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Fear, bullying, gaslighting: the toxic workplaces today’s talent are walking away from

The coronavirus pandemic has exposed the cracks in workplace culture: bullying bosses, micromanaging, presenteeism, and more. As the Great Resignation rolls on, workpin's Quit My Job report looks at the toxic cultures today’s talent are leaving behind.


We interviewed 13 people who either have, or are planning to, quit their jobs during this pandemic, and found 6 key themes in why they chose to walk. Each of our interviewees have given their stories anonymously, and all of the names in this piece have been changed.

Since returning to the office in July 2021, Hamza’s commute has stretched to over 80 minutes door-to-door. It’s a particularly nasty journey, involving multiple buses inching through heavily congested city streets. The daily stress of the journey affects his mental health to the point that he has trouble concentrating at work.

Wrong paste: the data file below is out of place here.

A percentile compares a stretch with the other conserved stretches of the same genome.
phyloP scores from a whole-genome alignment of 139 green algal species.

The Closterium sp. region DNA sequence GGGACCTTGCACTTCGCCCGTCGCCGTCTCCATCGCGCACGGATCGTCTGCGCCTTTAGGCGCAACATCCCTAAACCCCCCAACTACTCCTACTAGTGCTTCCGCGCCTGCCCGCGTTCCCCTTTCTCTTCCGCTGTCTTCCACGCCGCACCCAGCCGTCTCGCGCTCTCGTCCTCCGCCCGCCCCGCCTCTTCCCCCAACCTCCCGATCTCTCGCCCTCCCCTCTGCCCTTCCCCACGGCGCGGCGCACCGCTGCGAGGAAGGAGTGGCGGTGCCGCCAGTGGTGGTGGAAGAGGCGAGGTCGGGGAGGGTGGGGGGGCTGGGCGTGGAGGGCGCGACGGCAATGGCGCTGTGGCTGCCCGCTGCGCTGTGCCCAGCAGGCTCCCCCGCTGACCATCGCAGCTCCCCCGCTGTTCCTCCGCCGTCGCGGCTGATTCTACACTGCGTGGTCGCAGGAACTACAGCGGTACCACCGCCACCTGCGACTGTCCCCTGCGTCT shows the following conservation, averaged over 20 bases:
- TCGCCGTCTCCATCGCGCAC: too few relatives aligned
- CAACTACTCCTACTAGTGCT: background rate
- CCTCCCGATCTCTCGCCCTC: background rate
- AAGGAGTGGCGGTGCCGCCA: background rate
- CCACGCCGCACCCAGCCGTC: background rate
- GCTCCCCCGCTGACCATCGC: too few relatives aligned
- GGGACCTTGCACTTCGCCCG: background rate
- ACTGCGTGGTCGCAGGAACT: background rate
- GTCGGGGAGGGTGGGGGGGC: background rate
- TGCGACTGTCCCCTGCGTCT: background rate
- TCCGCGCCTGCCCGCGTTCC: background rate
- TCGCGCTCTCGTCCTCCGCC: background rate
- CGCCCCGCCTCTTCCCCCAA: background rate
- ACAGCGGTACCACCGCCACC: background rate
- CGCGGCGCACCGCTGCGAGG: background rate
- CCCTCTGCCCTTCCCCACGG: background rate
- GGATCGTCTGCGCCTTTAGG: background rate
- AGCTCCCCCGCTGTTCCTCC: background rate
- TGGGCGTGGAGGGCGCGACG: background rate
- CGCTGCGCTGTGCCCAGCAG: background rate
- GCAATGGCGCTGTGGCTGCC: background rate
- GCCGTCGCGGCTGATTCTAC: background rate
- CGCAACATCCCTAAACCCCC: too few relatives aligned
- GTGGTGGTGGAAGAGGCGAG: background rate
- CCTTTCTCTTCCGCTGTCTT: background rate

Kindly and respectfully, Hamza recently emailed his boss and asked to work from home for two days per week — after all, his job can be done entirely online. 


“You are an inexperienced [team member] and the company’s view is that your performance and particularly your development are negatively impacted by not working in the office,” read the email reply. “While you have tried some things to improve your commute, as we discussed there are others you have not investigated such as e-bike, e-scooter, or even motorbike/scooter.”


This was enough for Hamza, and he is currently looking for a new job. 


Hamza is part of the Great Resignation, a global mass-quitting movement as the coronavirus pandemic has exposed the cracks in our world of work. We now have proof that many jobs can be done just as well without needing to trudge into a grey office block five days a week; toxic cultures can no longer hide behind flashy in-office perks.